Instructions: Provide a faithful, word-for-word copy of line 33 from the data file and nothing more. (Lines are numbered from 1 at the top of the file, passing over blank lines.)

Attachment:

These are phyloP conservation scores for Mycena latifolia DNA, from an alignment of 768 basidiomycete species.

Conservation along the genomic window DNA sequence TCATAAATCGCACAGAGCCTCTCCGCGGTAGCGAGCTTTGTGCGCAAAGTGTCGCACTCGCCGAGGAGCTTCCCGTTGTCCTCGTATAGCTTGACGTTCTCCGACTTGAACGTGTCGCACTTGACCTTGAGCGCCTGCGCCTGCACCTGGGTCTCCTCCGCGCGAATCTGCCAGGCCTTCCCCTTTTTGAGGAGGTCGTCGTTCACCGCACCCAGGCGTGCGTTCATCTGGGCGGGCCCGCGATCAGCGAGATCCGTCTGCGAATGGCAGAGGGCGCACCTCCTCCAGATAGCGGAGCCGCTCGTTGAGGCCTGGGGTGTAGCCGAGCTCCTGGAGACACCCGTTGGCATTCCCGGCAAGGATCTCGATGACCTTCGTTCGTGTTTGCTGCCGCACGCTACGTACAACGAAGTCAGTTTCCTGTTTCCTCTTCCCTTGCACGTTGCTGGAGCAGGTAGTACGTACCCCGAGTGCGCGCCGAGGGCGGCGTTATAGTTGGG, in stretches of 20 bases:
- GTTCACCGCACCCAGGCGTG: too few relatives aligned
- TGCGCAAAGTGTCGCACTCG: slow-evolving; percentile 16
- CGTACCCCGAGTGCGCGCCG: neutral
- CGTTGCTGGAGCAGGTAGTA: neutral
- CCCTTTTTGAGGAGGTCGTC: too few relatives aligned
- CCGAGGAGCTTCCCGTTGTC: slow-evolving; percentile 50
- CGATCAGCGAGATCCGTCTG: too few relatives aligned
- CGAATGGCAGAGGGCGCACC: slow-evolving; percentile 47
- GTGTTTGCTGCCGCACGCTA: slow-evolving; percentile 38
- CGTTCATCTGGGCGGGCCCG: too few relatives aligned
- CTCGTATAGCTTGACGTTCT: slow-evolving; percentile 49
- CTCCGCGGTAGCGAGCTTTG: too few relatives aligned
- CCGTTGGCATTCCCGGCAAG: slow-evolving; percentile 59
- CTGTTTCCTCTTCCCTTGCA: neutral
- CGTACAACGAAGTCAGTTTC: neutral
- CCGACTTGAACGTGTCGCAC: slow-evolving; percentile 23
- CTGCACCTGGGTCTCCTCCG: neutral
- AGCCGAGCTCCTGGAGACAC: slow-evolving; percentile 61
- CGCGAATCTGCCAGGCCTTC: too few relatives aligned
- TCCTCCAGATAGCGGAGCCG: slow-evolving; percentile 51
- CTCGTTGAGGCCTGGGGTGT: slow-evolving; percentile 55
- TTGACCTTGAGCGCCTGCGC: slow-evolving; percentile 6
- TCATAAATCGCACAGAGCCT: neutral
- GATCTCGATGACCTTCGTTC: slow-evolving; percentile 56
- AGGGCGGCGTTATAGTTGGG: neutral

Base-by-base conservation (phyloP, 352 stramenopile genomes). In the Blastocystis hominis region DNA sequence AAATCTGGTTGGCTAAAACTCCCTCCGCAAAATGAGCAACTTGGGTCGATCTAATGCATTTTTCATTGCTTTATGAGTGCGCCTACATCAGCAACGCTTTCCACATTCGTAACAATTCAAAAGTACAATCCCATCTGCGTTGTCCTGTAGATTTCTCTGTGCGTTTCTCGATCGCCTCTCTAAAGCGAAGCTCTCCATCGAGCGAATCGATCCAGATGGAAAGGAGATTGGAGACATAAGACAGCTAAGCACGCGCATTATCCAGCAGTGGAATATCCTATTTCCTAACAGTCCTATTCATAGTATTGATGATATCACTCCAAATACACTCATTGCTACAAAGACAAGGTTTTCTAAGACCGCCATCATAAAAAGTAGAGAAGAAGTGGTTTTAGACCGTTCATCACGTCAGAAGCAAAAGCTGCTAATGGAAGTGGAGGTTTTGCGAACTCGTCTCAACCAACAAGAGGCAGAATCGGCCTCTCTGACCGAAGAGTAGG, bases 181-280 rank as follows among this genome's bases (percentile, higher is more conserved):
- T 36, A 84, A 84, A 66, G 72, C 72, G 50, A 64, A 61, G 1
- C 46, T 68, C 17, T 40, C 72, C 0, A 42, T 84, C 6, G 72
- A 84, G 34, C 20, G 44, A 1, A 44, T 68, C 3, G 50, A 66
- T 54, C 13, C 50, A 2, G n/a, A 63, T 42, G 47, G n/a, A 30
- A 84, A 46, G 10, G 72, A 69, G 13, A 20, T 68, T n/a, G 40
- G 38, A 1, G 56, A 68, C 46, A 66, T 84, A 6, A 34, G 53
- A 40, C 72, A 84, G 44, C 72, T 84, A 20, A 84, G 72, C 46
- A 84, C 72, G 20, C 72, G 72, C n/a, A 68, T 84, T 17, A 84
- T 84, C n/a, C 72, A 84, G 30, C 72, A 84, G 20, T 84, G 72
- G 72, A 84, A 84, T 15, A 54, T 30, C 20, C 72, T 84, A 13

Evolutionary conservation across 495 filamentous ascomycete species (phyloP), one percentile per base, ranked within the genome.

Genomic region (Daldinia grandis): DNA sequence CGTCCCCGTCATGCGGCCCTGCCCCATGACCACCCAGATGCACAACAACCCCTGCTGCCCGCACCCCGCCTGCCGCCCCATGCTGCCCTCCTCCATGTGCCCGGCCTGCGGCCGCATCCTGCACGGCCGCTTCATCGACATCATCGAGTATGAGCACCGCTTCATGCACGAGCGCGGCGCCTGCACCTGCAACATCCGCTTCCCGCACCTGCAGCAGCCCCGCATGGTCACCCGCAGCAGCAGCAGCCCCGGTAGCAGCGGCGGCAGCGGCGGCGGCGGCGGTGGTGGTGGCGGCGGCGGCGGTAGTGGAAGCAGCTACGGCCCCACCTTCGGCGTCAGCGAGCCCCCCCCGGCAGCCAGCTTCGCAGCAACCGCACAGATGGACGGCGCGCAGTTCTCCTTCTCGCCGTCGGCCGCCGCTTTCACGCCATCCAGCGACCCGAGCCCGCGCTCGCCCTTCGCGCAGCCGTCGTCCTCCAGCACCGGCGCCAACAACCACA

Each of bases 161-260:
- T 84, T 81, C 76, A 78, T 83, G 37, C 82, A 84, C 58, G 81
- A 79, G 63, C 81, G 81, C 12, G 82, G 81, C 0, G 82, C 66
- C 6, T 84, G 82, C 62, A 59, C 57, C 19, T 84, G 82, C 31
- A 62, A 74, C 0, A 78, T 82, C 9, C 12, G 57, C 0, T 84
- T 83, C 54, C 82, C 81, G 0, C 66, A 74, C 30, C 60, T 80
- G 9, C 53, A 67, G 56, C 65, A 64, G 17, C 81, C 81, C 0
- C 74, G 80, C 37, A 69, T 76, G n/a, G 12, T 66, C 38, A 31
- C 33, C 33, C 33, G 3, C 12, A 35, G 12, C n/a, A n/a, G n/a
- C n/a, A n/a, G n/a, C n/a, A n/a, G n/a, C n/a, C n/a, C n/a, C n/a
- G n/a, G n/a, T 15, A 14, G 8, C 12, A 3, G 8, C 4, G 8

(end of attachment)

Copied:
- A 84, A 46, G 10, G 72, A 69, G 13, A 20, T 68, T n/a, G 40